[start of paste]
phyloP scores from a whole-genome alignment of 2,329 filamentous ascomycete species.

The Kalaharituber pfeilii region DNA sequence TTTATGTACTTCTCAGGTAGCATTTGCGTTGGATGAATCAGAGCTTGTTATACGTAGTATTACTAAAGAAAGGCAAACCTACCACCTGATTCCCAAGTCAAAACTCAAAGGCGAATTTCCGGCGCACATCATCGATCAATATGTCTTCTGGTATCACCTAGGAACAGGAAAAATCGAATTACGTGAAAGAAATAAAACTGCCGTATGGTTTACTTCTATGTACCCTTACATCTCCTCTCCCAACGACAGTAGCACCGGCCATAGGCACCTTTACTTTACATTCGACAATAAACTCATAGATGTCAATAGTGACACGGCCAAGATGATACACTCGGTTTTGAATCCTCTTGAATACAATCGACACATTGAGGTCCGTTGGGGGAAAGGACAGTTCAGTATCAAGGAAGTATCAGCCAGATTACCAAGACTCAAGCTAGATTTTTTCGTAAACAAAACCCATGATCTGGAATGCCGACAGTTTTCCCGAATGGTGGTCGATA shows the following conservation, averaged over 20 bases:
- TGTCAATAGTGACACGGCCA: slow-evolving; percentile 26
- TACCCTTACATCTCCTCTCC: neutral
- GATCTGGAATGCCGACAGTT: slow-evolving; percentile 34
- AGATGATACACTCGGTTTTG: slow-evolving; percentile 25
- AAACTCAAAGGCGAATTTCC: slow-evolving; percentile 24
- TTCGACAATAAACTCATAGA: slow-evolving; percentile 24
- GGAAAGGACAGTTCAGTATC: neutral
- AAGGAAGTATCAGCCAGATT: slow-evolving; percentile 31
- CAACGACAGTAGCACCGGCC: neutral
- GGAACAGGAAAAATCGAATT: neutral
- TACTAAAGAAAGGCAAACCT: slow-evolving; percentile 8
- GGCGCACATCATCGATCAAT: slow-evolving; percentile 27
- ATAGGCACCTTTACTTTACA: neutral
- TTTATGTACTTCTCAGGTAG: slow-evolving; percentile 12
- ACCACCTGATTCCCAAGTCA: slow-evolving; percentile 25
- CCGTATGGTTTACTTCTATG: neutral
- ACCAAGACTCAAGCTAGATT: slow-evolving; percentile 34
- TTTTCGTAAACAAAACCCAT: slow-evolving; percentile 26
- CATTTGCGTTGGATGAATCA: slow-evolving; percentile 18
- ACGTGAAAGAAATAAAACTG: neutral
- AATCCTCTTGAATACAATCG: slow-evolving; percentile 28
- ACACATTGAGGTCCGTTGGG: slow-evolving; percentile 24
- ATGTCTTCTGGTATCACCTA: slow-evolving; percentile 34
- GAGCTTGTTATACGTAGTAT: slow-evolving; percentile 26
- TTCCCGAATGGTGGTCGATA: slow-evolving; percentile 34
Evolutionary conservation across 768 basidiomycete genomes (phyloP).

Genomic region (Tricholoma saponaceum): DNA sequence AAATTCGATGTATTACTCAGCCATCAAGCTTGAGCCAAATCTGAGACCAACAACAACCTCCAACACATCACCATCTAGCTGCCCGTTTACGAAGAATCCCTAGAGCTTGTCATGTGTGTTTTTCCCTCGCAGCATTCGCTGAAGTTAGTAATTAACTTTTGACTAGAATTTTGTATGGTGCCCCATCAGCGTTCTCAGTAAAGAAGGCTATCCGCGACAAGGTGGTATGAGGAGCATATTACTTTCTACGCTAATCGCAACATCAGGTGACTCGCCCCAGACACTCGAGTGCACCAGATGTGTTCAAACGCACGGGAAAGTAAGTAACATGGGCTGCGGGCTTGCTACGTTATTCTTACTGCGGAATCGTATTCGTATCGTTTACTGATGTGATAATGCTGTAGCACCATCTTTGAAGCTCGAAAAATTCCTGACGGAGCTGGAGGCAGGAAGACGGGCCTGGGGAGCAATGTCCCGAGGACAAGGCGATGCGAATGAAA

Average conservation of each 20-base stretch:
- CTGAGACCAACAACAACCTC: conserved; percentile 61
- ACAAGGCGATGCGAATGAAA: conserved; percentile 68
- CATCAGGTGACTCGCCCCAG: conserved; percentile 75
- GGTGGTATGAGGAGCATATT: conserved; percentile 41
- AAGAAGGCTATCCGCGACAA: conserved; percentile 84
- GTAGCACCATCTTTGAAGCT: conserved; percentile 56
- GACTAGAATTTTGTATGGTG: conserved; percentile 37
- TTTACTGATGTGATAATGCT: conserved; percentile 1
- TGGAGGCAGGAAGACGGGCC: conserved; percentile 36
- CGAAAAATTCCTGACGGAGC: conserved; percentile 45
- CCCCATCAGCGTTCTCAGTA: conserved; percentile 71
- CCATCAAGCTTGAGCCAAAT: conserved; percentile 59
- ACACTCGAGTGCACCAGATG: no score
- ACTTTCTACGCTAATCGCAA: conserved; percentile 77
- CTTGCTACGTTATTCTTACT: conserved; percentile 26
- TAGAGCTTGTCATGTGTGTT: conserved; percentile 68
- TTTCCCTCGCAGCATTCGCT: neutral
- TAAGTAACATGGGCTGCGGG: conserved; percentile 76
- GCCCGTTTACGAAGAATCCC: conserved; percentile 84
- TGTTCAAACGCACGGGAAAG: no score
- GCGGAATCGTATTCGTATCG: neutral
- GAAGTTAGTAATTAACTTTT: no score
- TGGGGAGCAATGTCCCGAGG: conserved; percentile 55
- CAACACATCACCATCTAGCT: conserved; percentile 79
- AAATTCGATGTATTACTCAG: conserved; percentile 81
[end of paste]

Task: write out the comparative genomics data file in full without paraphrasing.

phyloP scores from a whole-genome alignment of 2,329 filamentous ascomycete species.

The Kalaharituber pfeilii region DNA sequence TTTATGTACTTCTCAGGTAGCATTTGCGTTGGATGAATCAGAGCTTGTTATACGTAGTATTACTAAAGAAAGGCAAACCTACCACCTGATTCCCAAGTCAAAACTCAAAGGCGAATTTCCGGCGCACATCATCGATCAATATGTCTTCTGGTATCACCTAGGAACAGGAAAAATCGAATTACGTGAAAGAAATAAAACTGCCGTATGGTTTACTTCTATGTACCCTTACATCTCCTCTCCCAACGACAGTAGCACCGGCCATAGGCACCTTTACTTTACATTCGACAATAAACTCATAGATGTCAATAGTGACACGGCCAAGATGATACACTCGGTTTTGAATCCTCTTGAATACAATCGACACATTGAGGTCCGTTGGGGGAAAGGACAGTTCAGTATCAAGGAAGTATCAGCCAGATTACCAAGACTCAAGCTAGATTTTTTCGTAAACAAAACCCATGATCTGGAATGCCGACAGTTTTCCCGAATGGTGGTCGATA shows the following conservation, averaged over 20 bases:
- TGTCAATAGTGACACGGCCA: slow-evolving; percentile 26
- TACCCTTACATCTCCTCTCC: neutral
- GATCTGGAATGCCGACAGTT: slow-evolving; percentile 34
- AGATGATACACTCGGTTTTG: slow-evolving; percentile 25
- AAACTCAAAGGCGAATTTCC: slow-evolving; percentile 24
- TTCGACAATAAACTCATAGA: slow-evolving; percentile 24
- GGAAAGGACAGTTCAGTATC: neutral
- AAGGAAGTATCAGCCAGATT: slow-evolving; percentile 31
- CAACGACAGTAGCACCGGCC: neutral
- GGAACAGGAAAAATCGAATT: neutral
- TACTAAAGAAAGGCAAACCT: slow-evolving; percentile 8
- GGCGCACATCATCGATCAAT: slow-evolving; percentile 27
- ATAGGCACCTTTACTTTACA: neutral
- TTTATGTACTTCTCAGGTAG: slow-evolving; percentile 12
- ACCACCTGATTCCCAAGTCA: slow-evolving; percentile 25
- CCGTATGGTTTACTTCTATG: neutral
- ACCAAGACTCAAGCTAGATT: slow-evolving; percentile 34
- TTTTCGTAAACAAAACCCAT: slow-evolving; percentile 26
- CATTTGCGTTGGATGAATCA: slow-evolving; percentile 18
- ACGTGAAAGAAATAAAACTG: neutral
- AATCCTCTTGAATACAATCG: slow-evolving; percentile 28
- ACACATTGAGGTCCGTTGGG: slow-evolving; percentile 24
- ATGTCTTCTGGTATCACCTA: slow-evolving; percentile 34
- GAGCTTGTTATACGTAGTAT: slow-evolving; percentile 26
- TTCCCGAATGGTGGTCGATA: slow-evolving; percentile 34
Evolutionary conservation across 768 basidiomycete genomes (phyloP).

Genomic region (Tricholoma saponaceum): DNA sequence AAATTCGATGTATTACTCAGCCATCAAGCTTGAGCCAAATCTGAGACCAACAACAACCTCCAACACATCACCATCTAGCTGCCCGTTTACGAAGAATCCCTAGAGCTTGTCATGTGTGTTTTTCCCTCGCAGCATTCGCTGAAGTTAGTAATTAACTTTTGACTAGAATTTTGTATGGTGCCCCATCAGCGTTCTCAGTAAAGAAGGCTATCCGCGACAAGGTGGTATGAGGAGCATATTACTTTCTACGCTAATCGCAACATCAGGTGACTCGCCCCAGACACTCGAGTGCACCAGATGTGTTCAAACGCACGGGAAAGTAAGTAACATGGGCTGCGGGCTTGCTACGTTATTCTTACTGCGGAATCGTATTCGTATCGTTTACTGATGTGATAATGCTGTAGCACCATCTTTGAAGCTCGAAAAATTCCTGACGGAGCTGGAGGCAGGAAGACGGGCCTGGGGAGCAATGTCCCGAGGACAAGGCGATGCGAATGAAA

Average conservation of each 20-base stretch:
- CTGAGACCAACAACAACCTC: conserved; percentile 61
- ACAAGGCGATGCGAATGAAA: conserved; percentile 68
- CATCAGGTGACTCGCCCCAG: conserved; percentile 75
- GGTGGTATGAGGAGCATATT: conserved; percentile 41
- AAGAAGGCTATCCGCGACAA: conserved; percentile 84
- GTAGCACCATCTTTGAAGCT: conserved; percentile 56
- GACTAGAATTTTGTATGGTG: conserved; percentile 37
- TTTACTGATGTGATAATGCT: conserved; percentile 1
- TGGAGGCAGGAAGACGGGCC: conserved; percentile 36
- CGAAAAATTCCTGACGGAGC: conserved; percentile 45
- CCCCATCAGCGTTCTCAGTA: conserved; percentile 71
- CCATCAAGCTTGAGCCAAAT: conserved; percentile 59
- ACACTCGAGTGCACCAGATG: no score
- ACTTTCTACGCTAATCGCAA: conserved; percentile 77
- CTTGCTACGTTATTCTTACT: conserved; percentile 26
- TAGAGCTTGTCATGTGTGTT: conserved; percentile 68
- TTTCCCTCGCAGCATTCGCT: neutral
- TAAGTAACATGGGCTGCGGG: conserved; percentile 76
- GCCCGTTTACGAAGAATCCC: conserved; percentile 84
- TGTTCAAACGCACGGGAAAG: no score
- GCGGAATCGTATTCGTATCG: neutral
- GAAGTTAGTAATTAACTTTT: no score
- TGGGGAGCAATGTCCCGAGG: conserved; percentile 55
- CAACACATCACCATCTAGCT: conserved; percentile 79
- AAATTCGATGTATTACTCAG: conserved; percentile 81